The Effective Way To Use A Target Man In Football Manager

Football manager’s description of the target man emphasizes that physicality is crucial if you are to have any success using the role. According to the description in FM22, the target man uses his strength and aerial presence to bring teammates into play, rather than relying on technical ability.

Since technique is less of a factor, the target man role becomes appealing for most sides in the lower leagues, where many players do not have the necessary technical skills to play a short passing tiki taka style of play that is pleasing to the eye.

This is not to say that using a target man is crude and boring. I personally love seeing a target man go about his craft. Holding onto long balls and laying it off to his striking partner, or playing in the inverted wingers and inside forwards from the wide positions.

In real life, the target man is not restricted from playing a short passing game. Olivier Giroud, for instance, one of the most popular target men in recent times, excelled at Arsenal and France as a target man in systems that rarely resorted to long balls.

In the national team, Giroud would hold up play for the likes of Griezzmann, Mbappé and Dembélé, who would come in from the wide and central areas of the pitch. 

Once the ball went out to the wing, he would then drift into the opposition box to await floated crosses, taking advantage of his excellent heading ability and jumping reach.

In football manager, this kind of short passing play with occasional crosses is best suited for a deep lying forward, as the target man is coded to attract more floated balls even when you are playing a short passing game.

Christian Benteke, of Crystal Palace, is an example of an old school target man complete with less than average technical ability for an elite striker playing in the Premier League. For a striker, he rarely gets on the scoresheet. However, his presence on the pitch ensures that the Eagles always have an outlet when they are under pressure.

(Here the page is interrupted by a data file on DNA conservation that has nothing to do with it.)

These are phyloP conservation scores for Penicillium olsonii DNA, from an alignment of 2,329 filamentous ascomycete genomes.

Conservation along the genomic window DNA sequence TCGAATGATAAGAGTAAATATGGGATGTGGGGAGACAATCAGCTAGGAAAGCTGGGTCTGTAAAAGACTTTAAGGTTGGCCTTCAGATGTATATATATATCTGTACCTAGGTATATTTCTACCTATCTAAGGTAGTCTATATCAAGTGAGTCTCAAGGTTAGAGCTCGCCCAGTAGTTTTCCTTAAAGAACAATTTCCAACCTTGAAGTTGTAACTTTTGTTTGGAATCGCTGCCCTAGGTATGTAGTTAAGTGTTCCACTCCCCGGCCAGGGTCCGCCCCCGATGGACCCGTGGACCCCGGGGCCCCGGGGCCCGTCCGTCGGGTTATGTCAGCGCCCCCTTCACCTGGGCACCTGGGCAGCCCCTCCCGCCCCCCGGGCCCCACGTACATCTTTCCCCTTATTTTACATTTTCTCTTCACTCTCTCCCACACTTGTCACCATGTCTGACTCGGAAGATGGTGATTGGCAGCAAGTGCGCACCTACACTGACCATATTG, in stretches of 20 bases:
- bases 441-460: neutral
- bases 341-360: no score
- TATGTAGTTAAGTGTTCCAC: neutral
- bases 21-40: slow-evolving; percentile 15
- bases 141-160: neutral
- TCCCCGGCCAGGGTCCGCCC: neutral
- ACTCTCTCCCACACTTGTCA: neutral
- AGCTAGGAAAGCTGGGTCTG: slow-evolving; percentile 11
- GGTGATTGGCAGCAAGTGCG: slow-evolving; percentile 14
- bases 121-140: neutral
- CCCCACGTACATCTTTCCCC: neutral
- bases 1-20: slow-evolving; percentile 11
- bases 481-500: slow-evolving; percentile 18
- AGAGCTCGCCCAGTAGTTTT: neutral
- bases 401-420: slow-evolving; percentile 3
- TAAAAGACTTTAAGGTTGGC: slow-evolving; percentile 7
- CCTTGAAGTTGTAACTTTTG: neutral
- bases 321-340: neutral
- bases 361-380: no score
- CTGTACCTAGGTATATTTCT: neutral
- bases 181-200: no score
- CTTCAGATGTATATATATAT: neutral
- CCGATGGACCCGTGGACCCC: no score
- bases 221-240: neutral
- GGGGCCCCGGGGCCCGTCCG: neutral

Crystal Palace under Roy Hodgson would sit back, soaking in the pressure before firing long balls onto Benteke’s chest, who would then use his strength and physicality to hold on to the ball, before either playing in one of Wilfred Zaha or Jordan Ayew.

When using a target man in football manager, other players will also prioritize quickly getting the ball to him, then hope he will be able to hold it up for them, as they get into attacking positions. This kind of play works particularly well in tactics that rely on quick transitions from the defence to attack, most of the time bypassing the midfield altogether, just like at Crystal Palace.

Attributes Required In Football Manager To Play As A Target Man

First and foremost, strength and a good heading ability is paramount. Failure to have one of these and your target man will consistently lose aerial duels against the opposition’s centre backs, leading to quick turnovers against your team.

As most centre backs normally have a strength rating of between 14-16, I normally prefer my target man to have a strength rating of greater than 17, just to be certain he will not be easily bullied of the ball.

Balance and jumping reach attributes are also paramount to ensure the high balls are well dealt with.